The reason Tesla needs the Gigafactory, as you may remember, is to supply packs for the company's Gen 3 car, the EV that is supposed to cost $35,000 and be able to go over 200 miles on a charge. To get down to that price point, the batteries need to be cheaper, and Musk has said that the Gigafactory should reduce the per-kWh cost of a pack by "more than 30 percent." Speaking at the annual shareholder conference this week, Musk confirmed that planning for the battery plant is "quite advanced" and that Tesla is meeting daily with Panasonic, the other partner in the deal. Panasonic was originally unsure that those kinds of cost reductions could be achieved, Musk said, "but I think they are now convinced they can." In fact, he said 30 percent is "probably conservative at this point."
30 percent cost decrease is "probably conservative at this point" – Elon Musk
The Gigafactory should be up and running by the "late 2016 timeframe," Musk said, right around the time the Gen 3 car will be ready for volume production. While there will still only be one Tesla Gigafactory to begin with, Musk said that Tesla might start the process in two or three states (as opposed to just one or two, as hinted earlier). "We're probably going to do two or maybe three states all the way to creating a foundation and completing the plans and getting approvals and everything," he said. Sounds like someone wants to be ready to build gigafactories #2 and #3 in a hurry if need be.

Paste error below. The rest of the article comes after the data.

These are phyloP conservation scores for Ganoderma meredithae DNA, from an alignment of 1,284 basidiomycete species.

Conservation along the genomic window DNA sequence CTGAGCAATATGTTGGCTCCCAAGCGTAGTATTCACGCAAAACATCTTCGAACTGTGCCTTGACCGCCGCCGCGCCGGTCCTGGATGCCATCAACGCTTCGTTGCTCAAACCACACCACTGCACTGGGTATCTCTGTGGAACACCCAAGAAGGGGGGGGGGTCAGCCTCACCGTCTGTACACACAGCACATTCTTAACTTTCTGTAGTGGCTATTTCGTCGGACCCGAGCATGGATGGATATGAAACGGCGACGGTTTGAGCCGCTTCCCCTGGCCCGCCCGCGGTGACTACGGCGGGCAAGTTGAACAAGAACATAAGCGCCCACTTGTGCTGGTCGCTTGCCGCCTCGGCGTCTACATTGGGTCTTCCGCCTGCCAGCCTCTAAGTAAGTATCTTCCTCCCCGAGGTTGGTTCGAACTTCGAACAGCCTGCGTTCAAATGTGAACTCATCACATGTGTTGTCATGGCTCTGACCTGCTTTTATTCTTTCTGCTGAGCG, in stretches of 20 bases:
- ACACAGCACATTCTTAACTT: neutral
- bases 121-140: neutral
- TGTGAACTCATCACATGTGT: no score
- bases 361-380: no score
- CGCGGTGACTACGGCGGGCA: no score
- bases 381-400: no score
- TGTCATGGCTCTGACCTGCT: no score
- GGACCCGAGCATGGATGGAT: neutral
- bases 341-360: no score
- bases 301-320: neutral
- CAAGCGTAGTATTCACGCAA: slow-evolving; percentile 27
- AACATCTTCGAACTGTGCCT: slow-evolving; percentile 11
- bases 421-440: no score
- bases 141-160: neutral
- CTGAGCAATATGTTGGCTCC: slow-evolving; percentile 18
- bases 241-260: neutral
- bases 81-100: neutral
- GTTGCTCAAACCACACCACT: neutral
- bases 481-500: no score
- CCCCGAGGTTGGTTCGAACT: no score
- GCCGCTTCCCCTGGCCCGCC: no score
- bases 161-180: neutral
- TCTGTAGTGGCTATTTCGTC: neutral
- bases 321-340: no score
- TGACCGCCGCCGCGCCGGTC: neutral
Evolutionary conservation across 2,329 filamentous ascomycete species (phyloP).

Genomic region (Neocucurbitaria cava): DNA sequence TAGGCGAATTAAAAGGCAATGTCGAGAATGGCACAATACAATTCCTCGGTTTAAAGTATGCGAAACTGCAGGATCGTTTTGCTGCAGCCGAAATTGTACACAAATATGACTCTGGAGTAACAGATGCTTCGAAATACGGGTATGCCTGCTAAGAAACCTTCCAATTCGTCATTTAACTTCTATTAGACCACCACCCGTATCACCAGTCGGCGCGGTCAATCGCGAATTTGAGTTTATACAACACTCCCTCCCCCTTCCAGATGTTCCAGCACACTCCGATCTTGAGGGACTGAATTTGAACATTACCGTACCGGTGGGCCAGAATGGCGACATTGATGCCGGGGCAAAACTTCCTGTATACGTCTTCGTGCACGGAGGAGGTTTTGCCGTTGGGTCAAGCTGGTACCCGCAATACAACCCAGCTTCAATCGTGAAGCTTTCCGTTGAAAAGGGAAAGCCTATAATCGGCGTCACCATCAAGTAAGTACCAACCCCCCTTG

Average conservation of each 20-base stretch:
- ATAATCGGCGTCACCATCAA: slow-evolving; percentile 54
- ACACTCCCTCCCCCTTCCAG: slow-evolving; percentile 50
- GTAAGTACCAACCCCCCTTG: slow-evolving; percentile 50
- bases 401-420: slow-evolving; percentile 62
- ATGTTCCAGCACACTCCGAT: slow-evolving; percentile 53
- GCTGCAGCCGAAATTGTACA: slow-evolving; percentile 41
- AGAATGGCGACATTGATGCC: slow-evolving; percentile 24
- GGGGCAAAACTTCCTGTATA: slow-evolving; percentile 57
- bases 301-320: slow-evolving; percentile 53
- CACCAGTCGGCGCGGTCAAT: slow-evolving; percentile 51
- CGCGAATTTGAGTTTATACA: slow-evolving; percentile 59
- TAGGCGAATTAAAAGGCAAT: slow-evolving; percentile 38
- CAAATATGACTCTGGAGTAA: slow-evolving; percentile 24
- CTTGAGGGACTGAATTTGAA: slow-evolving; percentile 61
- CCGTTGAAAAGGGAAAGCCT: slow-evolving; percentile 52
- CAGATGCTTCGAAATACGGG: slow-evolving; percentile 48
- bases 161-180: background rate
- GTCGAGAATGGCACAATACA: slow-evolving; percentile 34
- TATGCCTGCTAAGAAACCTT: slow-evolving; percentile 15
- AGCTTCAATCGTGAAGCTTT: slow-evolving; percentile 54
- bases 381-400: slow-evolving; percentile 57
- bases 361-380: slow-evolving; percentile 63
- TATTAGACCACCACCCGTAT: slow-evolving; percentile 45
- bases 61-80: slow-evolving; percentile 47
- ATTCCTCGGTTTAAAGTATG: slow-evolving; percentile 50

We've got more from the meeting, including videos of Musk's talk, here and here. You can read Tesla's original Gigafactory proposal here (PDF).